Editor’s Note – Green energy jobs and union jobs are next to feel the ax. As Obama campaigns, core parts of his constituency of support and his green endeavors are facing unemployment in key battleground states. Iowans and Floridians have seen much of him lately – SUA wonders if his union supporters are aware that the economy is still in dire straits and that there vote directly affects their jobs.
American Airlines is restructuring and Siemens wind energy arm is cutting back because that sector is not selling.
DALLAS (AP) — American Airlines is sending layoff warning notices to more than 11,000 employees although a spokesman says the company expects job losses to be closer to 4,400.
American Airlines spokesman Bruce Hicks said Tuesday that fewer than 40 percent of those getting notices will lose their jobs. Hicks said federal law requires the company to notify anyone whose position could change including those who could get “bumped” by more-senior employees whose jobs are eliminated or outsourced.
American said in February that it planned to cut 14,000 jobs, including 13,000 held by union workers. But the number was reduced as American negotiated new labor contracts and gave bonuses to flight attendants and ground workers who quit.
Separately the leader of the pilots’ union blasted the company, saying it is “paying lip service” to negotiating a contract while using the bankruptcy process to wring punitive cost-cutting concessions from pilots.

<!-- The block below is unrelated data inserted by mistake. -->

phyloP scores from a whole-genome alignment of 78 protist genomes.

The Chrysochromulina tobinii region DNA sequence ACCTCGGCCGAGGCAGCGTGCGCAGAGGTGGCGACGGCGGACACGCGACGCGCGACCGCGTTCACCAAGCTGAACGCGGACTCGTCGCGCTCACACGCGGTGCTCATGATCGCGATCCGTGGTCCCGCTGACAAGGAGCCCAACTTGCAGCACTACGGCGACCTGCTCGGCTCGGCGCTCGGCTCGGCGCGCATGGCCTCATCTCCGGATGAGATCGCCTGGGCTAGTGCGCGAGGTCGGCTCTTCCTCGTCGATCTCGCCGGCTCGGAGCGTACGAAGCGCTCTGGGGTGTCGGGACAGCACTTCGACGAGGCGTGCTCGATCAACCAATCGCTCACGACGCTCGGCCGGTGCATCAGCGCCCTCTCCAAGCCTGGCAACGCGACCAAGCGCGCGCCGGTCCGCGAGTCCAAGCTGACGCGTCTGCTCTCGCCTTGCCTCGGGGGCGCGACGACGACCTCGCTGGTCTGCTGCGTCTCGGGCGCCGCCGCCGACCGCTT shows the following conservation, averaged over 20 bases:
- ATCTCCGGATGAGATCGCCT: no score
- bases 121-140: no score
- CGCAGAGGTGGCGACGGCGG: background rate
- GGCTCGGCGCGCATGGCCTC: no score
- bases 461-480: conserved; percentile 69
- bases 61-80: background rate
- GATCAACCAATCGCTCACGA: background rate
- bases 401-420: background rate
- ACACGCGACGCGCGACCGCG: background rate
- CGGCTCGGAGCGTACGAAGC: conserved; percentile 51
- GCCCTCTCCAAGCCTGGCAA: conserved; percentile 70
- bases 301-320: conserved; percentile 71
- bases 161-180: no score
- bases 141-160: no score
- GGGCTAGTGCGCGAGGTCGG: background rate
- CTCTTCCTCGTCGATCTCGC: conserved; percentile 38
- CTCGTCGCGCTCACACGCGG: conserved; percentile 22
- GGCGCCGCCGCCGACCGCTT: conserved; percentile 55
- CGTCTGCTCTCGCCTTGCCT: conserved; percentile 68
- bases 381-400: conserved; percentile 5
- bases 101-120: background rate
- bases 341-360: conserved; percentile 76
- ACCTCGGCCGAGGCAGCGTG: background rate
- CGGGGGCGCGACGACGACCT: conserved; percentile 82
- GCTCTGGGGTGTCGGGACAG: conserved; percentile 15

Eight other labor groups approved long-term contracts that will help AMR cut annual labor spending by about $1 billion. Pilots, however, voted overwhelmingly against the company’s last contract offer, and a federal bankruptcy judge allowed American to impose new pay and working rules on pilots.
Read the rest here.
By DAVID PITT | Associated Press – Yahoo News
DES MOINES, Iowa (AP) — Wind energy equipment manufacturer Siemens Energy Inc. will lay off 615 workers in Iowa, Kansas, and Florida in part because Congress has not renewed a tax credit forwind energy, the company said Tuesday.
Siemens said the biggest job losses will come in Fort Madison, Iowa, where 407 workers at a wind-turbine blade factory will be out of work. About 220 workers will be retained at the plant to support ongoing operations, spokeswoman Melanie Forbrick said in a statement.
About 146 workers are affected in Hutchinson, Kan., leaving 152 still working. In Orlando, Fla., about 62 workers will lose their jobs and about 150 will remain.
The company blamed difficult market conditions due to lack of congressional action on a wind energy tax credit as well as increased use of natural gas-fired power plants. It said it has worked for the past 10 months to address the uncertainties but needed to adjust its work force until demand for turbines returns.
“As a result, following the rapid ramp-up of the wind power industry over the past five years, the industry is facing a significant drop in new orders, and this has an unfortunate consequence on employment in this segment of the power industry,” the company said in a statement. “Now, we have had to make the difficult decision to adjust the manufacturing, projects and administrative support functions of our wind power operations to reflect the current and projected business volume.”
Full-time workers with at least six months on the job will get a severance package which includes continuation of some benefits, career counseling, resume preparation and job-placement assistance.
The layoffs will leave the company with about 1,000 workers in its wind power business in the United States. (Read the rest here.)